Researchers Have Developed a Potential Blood Test for Autism

The team also developed a urine test and hope both will help improve early detection of autism spectrum disorders.

2. 19. 18 / Chelsea Gohd
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First of Their Kind

Researchers at the University of Warwick have developed two tests that could potentially detect autism in children. Both tests, one blood, and one urine are based on a previously discovered link between damage to proteins in blood plasma and autism. The team believes the tests to be the first of their kind, and hope that they could help improve early detection of autism spectrum disorders (ASD).

The study, published in the journal Molecular Autism, confirmed previous research that had linked certain mutations in amino acid transporters with ASD. Since proteins in blood plasma can be damaged by two processes, oxidation and glycation, and the researchers developed tests that can detect that damage.

Armed with this knowledge and using the most reliable of the tests they developed, the team took urine and blood samples from 38 children with ASD, as well as a control group of 31 children who had not been diagnosed with ASD. With the help of an artificial intelligence (AI)-developed algorithm, the team figured out how the two groups were chemically different.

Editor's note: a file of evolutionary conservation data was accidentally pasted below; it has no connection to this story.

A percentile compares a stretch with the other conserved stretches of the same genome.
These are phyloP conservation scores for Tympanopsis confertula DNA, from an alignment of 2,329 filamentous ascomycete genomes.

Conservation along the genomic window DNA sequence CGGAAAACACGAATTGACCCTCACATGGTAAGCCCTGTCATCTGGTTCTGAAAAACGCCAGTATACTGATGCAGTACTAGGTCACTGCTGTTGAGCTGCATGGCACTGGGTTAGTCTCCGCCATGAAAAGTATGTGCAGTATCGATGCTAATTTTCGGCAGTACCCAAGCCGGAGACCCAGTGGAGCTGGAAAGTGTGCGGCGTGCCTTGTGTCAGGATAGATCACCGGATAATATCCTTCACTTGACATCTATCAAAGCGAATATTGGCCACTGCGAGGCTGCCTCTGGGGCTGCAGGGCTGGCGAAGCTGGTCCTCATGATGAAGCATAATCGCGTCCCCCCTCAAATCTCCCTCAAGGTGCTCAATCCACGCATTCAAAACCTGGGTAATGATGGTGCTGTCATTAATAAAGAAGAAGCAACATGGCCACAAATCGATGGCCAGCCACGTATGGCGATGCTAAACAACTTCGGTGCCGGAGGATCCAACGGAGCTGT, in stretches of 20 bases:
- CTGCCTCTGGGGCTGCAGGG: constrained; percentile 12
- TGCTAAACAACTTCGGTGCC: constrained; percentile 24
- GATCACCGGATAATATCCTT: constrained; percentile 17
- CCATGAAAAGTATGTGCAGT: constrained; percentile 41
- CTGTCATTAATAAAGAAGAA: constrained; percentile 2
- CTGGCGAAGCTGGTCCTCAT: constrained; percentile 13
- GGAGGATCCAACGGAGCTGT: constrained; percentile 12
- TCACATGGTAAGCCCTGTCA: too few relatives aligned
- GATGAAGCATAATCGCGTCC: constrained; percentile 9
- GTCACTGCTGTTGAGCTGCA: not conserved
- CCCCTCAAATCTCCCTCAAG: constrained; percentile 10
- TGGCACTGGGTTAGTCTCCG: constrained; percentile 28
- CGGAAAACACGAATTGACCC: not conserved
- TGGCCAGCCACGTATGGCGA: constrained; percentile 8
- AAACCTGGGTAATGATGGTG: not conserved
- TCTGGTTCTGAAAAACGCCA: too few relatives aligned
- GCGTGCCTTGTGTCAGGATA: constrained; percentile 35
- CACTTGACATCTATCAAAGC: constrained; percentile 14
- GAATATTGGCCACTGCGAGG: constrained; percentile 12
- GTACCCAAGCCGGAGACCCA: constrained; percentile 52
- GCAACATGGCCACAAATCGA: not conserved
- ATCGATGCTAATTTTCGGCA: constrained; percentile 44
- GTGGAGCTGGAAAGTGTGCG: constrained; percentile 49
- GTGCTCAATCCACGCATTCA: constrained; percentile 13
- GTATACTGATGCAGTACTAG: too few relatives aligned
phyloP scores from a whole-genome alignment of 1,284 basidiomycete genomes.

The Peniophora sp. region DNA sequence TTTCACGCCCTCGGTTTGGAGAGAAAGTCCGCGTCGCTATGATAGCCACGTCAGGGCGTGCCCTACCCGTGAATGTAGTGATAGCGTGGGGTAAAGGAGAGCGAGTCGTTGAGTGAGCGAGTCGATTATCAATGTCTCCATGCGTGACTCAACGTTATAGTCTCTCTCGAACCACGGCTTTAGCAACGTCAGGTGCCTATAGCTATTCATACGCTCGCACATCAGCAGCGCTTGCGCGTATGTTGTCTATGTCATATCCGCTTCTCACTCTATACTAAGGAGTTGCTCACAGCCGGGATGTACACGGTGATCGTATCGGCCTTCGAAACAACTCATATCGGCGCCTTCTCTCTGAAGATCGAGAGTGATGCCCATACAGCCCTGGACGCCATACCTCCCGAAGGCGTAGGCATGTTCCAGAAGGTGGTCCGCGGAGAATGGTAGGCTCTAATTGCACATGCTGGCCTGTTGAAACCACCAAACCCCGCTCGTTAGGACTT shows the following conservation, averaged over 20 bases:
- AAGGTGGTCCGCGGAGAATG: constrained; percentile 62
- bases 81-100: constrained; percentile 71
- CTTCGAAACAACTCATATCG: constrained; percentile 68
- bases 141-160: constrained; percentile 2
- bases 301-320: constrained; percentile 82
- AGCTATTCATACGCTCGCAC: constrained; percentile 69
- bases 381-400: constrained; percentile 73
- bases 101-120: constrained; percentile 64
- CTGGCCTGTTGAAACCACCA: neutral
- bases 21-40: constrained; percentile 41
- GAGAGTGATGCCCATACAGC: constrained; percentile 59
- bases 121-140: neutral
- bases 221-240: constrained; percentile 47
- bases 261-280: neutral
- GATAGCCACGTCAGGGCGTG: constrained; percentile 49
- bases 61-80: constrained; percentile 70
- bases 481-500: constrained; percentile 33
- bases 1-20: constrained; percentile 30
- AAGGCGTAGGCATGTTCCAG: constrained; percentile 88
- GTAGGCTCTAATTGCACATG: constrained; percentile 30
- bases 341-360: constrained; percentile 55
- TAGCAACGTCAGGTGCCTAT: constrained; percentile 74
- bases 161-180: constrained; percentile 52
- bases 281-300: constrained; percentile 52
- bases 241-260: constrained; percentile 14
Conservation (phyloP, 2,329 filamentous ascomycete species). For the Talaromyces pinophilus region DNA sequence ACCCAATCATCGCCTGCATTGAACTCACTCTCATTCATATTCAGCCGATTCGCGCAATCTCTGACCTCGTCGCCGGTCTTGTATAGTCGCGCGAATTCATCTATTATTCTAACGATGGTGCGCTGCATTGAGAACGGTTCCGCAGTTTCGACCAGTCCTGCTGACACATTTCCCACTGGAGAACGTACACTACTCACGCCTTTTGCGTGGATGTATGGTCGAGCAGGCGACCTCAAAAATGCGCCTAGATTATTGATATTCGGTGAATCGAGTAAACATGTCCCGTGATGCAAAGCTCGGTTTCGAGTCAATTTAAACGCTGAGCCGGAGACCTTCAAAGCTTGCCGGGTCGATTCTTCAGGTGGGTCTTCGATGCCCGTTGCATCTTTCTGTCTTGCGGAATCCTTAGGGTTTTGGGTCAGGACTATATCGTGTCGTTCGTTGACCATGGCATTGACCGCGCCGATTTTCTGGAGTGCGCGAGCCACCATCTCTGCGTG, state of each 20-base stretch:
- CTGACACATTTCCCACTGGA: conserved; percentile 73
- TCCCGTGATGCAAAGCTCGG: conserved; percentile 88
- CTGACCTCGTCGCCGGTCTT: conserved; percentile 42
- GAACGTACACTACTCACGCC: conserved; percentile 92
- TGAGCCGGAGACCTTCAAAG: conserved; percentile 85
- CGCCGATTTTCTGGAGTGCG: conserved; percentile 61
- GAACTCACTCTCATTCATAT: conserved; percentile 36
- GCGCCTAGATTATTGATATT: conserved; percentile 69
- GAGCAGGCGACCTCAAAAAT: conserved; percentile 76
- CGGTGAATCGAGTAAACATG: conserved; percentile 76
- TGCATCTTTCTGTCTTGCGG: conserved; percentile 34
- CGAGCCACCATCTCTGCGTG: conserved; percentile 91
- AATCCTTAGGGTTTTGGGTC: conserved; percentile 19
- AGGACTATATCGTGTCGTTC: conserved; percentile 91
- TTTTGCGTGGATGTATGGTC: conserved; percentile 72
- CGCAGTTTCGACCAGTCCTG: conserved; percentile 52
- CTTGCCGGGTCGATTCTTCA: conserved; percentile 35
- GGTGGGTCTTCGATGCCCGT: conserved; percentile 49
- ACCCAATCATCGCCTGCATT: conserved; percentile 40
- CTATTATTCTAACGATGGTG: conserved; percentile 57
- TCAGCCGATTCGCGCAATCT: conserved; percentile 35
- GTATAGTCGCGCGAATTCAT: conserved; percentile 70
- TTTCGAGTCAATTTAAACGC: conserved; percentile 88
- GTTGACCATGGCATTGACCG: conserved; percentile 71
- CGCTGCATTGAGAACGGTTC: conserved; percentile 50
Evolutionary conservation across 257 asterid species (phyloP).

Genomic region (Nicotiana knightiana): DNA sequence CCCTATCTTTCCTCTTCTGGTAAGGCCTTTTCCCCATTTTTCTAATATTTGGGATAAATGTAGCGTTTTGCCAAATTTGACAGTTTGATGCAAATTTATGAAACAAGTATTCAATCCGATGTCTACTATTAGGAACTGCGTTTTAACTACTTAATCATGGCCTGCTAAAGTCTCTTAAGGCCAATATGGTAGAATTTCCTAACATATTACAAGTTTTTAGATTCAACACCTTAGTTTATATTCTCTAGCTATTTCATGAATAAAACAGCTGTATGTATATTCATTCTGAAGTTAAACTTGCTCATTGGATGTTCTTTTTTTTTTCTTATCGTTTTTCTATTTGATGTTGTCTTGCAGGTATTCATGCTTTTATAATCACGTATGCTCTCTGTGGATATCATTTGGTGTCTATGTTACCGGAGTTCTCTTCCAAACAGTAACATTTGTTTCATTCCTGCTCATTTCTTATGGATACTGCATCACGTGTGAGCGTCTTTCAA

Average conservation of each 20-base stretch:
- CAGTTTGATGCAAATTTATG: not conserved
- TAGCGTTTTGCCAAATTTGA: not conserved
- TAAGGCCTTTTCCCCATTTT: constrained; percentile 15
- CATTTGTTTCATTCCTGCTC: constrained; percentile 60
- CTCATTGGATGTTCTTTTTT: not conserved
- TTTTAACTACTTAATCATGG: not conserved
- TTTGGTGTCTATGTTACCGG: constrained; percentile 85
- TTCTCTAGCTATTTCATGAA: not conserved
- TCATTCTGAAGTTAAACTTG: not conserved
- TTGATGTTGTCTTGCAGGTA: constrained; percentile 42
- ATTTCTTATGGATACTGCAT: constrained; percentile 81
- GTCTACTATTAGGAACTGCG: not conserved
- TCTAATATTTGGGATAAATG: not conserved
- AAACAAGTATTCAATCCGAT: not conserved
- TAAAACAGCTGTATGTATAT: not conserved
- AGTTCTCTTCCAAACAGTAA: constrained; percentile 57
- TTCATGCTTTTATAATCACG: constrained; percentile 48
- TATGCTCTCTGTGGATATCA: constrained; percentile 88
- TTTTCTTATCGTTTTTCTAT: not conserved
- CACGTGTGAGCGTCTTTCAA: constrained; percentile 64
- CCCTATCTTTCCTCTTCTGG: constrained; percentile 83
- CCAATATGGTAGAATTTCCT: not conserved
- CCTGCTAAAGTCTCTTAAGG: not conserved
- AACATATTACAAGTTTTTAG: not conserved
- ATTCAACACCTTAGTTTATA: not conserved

“With further testing we may reveal specific plasma and urinary profiles or “fingerprints” of compounds with damaging modifications,”, Reader of Experimental Systems Biology at the University of Warwick and the research team’s lead. “This may help us improve the diagnosis of ASD and point the way to new causes of ASD.”


Researchers still do not completely understand why people develop autism. About 30-35% of cases of ASD are linked to genetic variants, but there is no exact formula for predicting autism. As with many other conditions, genetics, environment, and other factors all play a role. In recent years, there’s even been evidence proposed that gut bacteria could indicate whether or not a person has an ASD.

Finding biomarkers for ASD wouldn’t be far off what the team from Warwick has accomplished, as their research demonstrated that measuring protein damage could be a reliable indicator of whether or not a child has ASD.

“Our discovery could lead to earlier diagnosis and intervention,” said Rabbani, “We hope the tests will also reveal new causative factors.”

ASD cases are characterized by a wide variety of symptoms that can range from mild behavioral issues to debilitating compulsive behavior, anxiety, cognitive impairment, and much more. Because its symptoms are so varied and the causes aren’t yet fully understand, diagnosis and treatment can be an arduous journey.


If tests can be developed that allow families to receive a diagnosis sooner, it will give them the ability to seek intervention earlier, too. Which can be essential for helping kids with ASD, and their families, navigate the world and improve their quality of life.

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